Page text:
BUCKHANNON, W.Va. -- Not everyone can say he is a yo-yo master, but 14-year-old Buckhannon resident Isaac Sams can.
Sams, who has been slinging a yo-yo around deftly since age 10, is a self-taught yo-yo junkie, getting most of his inspiration from watching other aficionados do tricks on video-sharing websites like YouTube.
"I'll watch someone's freestyle on the Internet and I'll try to do something like they did and get an idea," the eighth-grader at Buckhannon-Upshur Middle School said.
Sams got his first yo-yo when he was 8.
"He learned a lot of basic tricks, but after a while he said, 'There has to be something more I can do with this,'" said his grandmother Sue Smith.
So for Christmas one year, Sams got a competition-worthy yo-yo and started learning more difficult tricks.
"This is not the yo-yo you go to Walmart and buy," his grandmother said.
Most of Sams' yo-yos used in competition cost anywhere from $30 to $60 a pop.
When learning a new trick, Sams practices in steps. He starts with a mount, which is the base move of any yo-yo trick.
Some of the most common mounts are the trapeze, the Houdini mount, the double-or-nothing, and the triple-or-nothing -- all tricks that loop the yo-yo back onto itself and get the ball rolling.
"Usually whenever I come up with a different trick or combo, I practice a lot until I get it smooth and fast," he said.
From there, anything can happen.
"A lot of the tricks can be really different," he said.
Sams said the hardest trick you can learn in the yo-yo world is called "rancid milk." He pulls it off with ease, his fingers moving so quickly it's hard for the untrained eye to tell if there are 10 or 100 fingers, which quickly pull the strings into the right place while slinging the yo-yo skillfully to and fro.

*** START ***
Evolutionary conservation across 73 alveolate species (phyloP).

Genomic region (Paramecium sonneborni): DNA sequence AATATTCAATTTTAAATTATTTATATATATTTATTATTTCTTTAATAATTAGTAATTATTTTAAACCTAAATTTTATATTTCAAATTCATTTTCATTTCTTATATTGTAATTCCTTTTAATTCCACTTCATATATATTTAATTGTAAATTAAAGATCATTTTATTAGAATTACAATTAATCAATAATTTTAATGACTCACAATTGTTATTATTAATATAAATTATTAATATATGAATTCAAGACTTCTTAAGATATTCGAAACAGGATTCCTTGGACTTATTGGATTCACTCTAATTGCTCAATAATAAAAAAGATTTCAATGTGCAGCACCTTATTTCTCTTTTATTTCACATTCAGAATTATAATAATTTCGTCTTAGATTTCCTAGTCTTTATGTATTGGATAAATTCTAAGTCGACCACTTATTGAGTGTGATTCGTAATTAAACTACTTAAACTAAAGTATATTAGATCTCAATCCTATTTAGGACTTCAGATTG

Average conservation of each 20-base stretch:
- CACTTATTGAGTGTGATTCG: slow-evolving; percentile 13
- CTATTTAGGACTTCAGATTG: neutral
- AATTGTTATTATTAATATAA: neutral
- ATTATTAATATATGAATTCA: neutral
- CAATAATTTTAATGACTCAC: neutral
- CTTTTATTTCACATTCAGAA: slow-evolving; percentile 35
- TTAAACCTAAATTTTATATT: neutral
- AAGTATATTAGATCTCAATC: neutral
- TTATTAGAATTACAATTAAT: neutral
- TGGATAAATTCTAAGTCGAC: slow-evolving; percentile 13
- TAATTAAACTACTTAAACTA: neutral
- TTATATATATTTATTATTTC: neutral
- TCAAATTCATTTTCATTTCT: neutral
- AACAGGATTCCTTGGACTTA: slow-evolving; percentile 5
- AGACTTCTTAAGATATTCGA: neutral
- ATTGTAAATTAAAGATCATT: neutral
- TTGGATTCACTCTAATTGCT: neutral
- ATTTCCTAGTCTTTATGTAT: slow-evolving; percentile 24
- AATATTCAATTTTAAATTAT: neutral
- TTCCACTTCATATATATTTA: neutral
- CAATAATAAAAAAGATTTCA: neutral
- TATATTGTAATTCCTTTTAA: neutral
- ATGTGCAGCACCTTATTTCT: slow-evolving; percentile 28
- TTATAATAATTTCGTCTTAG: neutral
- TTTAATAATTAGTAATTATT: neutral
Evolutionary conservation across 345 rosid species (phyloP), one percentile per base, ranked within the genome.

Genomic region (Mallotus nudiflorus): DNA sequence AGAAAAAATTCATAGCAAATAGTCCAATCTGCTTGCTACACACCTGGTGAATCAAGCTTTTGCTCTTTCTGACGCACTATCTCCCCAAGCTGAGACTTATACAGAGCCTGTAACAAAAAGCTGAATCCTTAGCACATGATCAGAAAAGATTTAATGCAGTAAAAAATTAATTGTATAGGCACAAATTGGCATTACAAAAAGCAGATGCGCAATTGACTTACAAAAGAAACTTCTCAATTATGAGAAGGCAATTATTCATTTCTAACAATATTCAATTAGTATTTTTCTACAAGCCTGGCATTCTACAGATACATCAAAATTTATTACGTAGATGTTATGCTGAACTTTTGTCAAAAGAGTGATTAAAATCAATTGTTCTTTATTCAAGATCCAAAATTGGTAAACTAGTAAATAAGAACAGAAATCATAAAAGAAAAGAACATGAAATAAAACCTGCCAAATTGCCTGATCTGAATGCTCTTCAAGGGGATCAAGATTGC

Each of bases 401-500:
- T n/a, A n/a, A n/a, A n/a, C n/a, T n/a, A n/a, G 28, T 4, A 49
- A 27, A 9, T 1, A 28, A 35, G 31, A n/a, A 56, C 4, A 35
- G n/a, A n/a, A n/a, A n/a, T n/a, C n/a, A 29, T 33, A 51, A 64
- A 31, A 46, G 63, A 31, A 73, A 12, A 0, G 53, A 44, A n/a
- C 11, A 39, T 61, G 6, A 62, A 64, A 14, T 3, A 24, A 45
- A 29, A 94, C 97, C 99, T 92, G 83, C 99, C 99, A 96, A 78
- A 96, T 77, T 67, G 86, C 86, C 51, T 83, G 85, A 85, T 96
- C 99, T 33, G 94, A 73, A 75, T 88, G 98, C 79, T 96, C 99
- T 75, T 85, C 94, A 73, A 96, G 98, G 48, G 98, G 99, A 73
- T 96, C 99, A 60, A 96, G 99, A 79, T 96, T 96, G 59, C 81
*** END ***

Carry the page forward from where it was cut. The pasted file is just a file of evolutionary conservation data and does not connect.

"There are a lot of strange concepts to the trick," he said. "There are a lot of fancy tricks you can do and a lot of technical tricks, but there are also a lot of tricks you can use your whole body with."
Sams demonstrated by swinging the yo-yo down and around his legs, across his elbow and over his arm.
Finger placement is something you have to get the hang of, Sams said. "There is a rhythm to it, to all the things you have to do."
Sams practices with his yo-yo at least two or three hours a day, not including when he pulls it out of his pocket for a few minutes of tricks here or there.
"I usually take one to school," he said. "There's always one in my pocket."
After he felt he was skilled enough, he started entering regional, national and world yo-yo competitions at the 1A level, which requires players to perform classic yo-yo tricks.